perspectaclesFor the past couple of years I have been reminded again and again to try to view people through the lenses they wear. It helps me to get out of judgment and into the compassion and understanding mode that I prefer to live my life in. I try to remember that a group of people that hold an infant or see a Christmas tree will describe the event differently from their past childhood memories and those ideas and thoughts they now carry as adults. No two descriptions will be exactly the same, even from siblings who shared the very same childhood. Each of us has a different set of lenses that we see the world around us through and each experience in life alters those lenses just a little in some way or another. I can see this most now if I recall a childhood memory and see it through the lenses I now wear. Even my own memory will not be “judged” with the same lenses as when I experienced it.

So what does that really mean on a daily basis? How can we practice using perspectacles when we experience life? We can make up stories of someone’s life and past as we watch their experiences that we normally would judge. We can ask ourselves why someone might see something so simple as an attack or even as a miracle of the day. We can listen as someone tells us about their experience without deciding the best advice we can give, but instead trying to wear the perspectacles they are wearing and perhaps remind them of a reason the other person involved might wear a completely different pair of perspectacles. We can watch a child experience life with perspectacles that are very thin and much clearer without scratches and tape and dents that our years have added to ours. See how beautiful the life of a flower is to a five year old or how precious the day is to a cancer survivor.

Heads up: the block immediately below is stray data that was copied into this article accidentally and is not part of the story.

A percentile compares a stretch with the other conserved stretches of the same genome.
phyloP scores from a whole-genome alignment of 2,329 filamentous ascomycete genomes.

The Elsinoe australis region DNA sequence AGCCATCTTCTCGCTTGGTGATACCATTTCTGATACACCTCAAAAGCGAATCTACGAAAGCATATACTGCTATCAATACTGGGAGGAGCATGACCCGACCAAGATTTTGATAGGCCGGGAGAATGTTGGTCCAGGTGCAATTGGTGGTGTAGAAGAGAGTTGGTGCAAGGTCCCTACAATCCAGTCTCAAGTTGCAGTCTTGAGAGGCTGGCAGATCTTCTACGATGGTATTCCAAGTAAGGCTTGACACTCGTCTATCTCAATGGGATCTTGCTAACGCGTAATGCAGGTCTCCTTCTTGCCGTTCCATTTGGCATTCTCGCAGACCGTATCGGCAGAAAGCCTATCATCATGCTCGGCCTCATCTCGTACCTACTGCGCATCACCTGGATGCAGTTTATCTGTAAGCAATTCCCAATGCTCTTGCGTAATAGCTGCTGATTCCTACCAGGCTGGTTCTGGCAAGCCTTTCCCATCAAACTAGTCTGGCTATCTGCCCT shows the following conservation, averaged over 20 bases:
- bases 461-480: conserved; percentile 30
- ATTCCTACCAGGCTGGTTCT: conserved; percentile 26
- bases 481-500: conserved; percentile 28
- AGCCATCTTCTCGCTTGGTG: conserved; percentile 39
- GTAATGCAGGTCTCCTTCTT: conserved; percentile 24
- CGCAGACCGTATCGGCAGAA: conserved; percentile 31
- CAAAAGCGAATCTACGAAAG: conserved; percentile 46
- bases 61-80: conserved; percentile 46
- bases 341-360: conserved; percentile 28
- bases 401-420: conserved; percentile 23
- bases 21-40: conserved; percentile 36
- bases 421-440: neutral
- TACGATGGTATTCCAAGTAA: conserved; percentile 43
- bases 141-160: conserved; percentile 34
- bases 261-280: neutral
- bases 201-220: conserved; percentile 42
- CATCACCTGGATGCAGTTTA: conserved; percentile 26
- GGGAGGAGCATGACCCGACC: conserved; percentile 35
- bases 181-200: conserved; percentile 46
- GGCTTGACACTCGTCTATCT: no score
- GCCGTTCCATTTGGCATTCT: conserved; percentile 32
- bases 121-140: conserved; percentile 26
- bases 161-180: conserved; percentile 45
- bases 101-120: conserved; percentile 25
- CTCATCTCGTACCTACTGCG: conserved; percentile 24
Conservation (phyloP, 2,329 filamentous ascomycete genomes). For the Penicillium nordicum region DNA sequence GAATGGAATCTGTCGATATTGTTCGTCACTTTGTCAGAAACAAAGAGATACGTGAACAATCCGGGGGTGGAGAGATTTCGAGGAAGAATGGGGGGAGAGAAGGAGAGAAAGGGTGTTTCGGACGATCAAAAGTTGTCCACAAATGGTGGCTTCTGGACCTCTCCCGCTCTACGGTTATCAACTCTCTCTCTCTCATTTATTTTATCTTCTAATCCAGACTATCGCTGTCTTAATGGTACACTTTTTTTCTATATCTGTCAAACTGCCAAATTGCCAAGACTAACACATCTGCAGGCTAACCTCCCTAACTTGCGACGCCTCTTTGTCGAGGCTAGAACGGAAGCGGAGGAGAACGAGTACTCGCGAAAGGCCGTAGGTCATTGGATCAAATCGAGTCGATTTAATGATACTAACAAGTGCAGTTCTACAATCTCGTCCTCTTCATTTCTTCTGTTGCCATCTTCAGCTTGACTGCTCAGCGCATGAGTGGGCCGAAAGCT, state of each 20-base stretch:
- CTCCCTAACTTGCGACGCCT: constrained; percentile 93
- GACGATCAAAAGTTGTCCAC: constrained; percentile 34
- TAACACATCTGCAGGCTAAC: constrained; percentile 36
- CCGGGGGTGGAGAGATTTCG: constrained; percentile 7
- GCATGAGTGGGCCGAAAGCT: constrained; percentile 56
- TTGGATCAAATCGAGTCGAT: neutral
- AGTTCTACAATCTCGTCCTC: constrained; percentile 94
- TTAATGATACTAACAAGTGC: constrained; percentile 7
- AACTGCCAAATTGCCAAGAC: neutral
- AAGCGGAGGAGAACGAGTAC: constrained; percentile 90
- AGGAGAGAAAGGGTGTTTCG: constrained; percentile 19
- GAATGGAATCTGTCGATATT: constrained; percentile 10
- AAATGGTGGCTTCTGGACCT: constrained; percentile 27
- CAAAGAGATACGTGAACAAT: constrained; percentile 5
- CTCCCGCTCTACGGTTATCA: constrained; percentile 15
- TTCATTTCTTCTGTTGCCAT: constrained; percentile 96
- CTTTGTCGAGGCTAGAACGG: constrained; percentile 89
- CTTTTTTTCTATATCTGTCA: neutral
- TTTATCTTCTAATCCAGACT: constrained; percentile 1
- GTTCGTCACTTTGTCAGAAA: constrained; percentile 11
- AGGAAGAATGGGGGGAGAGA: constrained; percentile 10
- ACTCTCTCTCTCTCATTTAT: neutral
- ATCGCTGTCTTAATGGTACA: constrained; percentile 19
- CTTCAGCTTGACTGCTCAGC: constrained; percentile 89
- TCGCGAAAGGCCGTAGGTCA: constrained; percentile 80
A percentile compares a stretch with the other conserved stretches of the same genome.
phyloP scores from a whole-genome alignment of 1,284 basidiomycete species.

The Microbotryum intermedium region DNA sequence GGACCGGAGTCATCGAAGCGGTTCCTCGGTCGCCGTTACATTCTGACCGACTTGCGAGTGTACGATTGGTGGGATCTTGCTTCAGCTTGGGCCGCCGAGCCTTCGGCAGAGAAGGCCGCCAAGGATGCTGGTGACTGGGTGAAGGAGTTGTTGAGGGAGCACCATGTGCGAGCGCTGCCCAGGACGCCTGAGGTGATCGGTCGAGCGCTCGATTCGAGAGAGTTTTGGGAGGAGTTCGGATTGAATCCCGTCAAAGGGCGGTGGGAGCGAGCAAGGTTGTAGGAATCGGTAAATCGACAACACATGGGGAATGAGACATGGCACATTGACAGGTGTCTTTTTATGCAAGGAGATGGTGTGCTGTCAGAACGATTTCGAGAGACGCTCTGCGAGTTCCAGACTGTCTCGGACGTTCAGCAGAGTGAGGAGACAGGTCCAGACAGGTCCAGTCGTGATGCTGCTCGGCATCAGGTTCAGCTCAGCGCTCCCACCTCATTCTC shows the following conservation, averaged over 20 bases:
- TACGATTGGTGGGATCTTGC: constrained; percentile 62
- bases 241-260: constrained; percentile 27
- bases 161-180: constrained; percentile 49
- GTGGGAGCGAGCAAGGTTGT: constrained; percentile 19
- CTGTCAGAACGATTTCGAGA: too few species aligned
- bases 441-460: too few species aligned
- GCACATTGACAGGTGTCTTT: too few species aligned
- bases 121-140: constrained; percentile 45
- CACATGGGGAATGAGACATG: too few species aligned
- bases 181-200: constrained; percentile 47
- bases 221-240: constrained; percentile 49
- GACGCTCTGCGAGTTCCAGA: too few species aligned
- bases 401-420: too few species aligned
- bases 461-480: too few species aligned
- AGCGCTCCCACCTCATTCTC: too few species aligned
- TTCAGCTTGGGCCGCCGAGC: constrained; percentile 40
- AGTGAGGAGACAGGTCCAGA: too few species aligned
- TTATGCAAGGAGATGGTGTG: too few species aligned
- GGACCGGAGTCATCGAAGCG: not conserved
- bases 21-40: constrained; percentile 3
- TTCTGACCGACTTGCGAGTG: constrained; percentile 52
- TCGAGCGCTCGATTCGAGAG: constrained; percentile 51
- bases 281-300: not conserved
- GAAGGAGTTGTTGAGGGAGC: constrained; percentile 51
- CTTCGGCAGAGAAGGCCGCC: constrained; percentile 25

What else can we do with this drawer full of perspectacles? We can try them on and see how many ways we can view one little memory of life. How did our parents see the saddest memory in our childhood? How did our sibling experience it? Our best friend? Our 7 year old self? Our teenage self? Ourselves now? How would you see the event through your own parent perspectacles? How different are your parent perspectacles than those of your parents? Your grandparents? Your friends?

What if you saw life through the perspectacles of those around you? What would you learn from them? Would you react really so differently than they are at that very moment? Through their perspectacles you can see that they did the absolute best they could with what they knew. Who wouldn’t do the very best in such difficult situations? What parent would hope to create a horrible experience for their child on purpose? If only their perspectacles were interchangeable and they were able to see how much it meant to you then or now, if only they had a drawer full to try on and see if it was the absolute best decision. How many decisions in your life do you see a better solution for now with your aging perspectacles? Perhaps it is time to pour a little forgiveness on the perspectacles in your drawer and wipe them clean and see life, yet again, a little brighter.


About Susan Sheehy

I'm many things but one thing that I am very proud of being is a mother. I have two great sons that are becoming such wonderful young men. That is my best accomplishment so far in life. I am a friend, a partner, a spiritual being, a writer, a Disney for Life person, and a Realtor.
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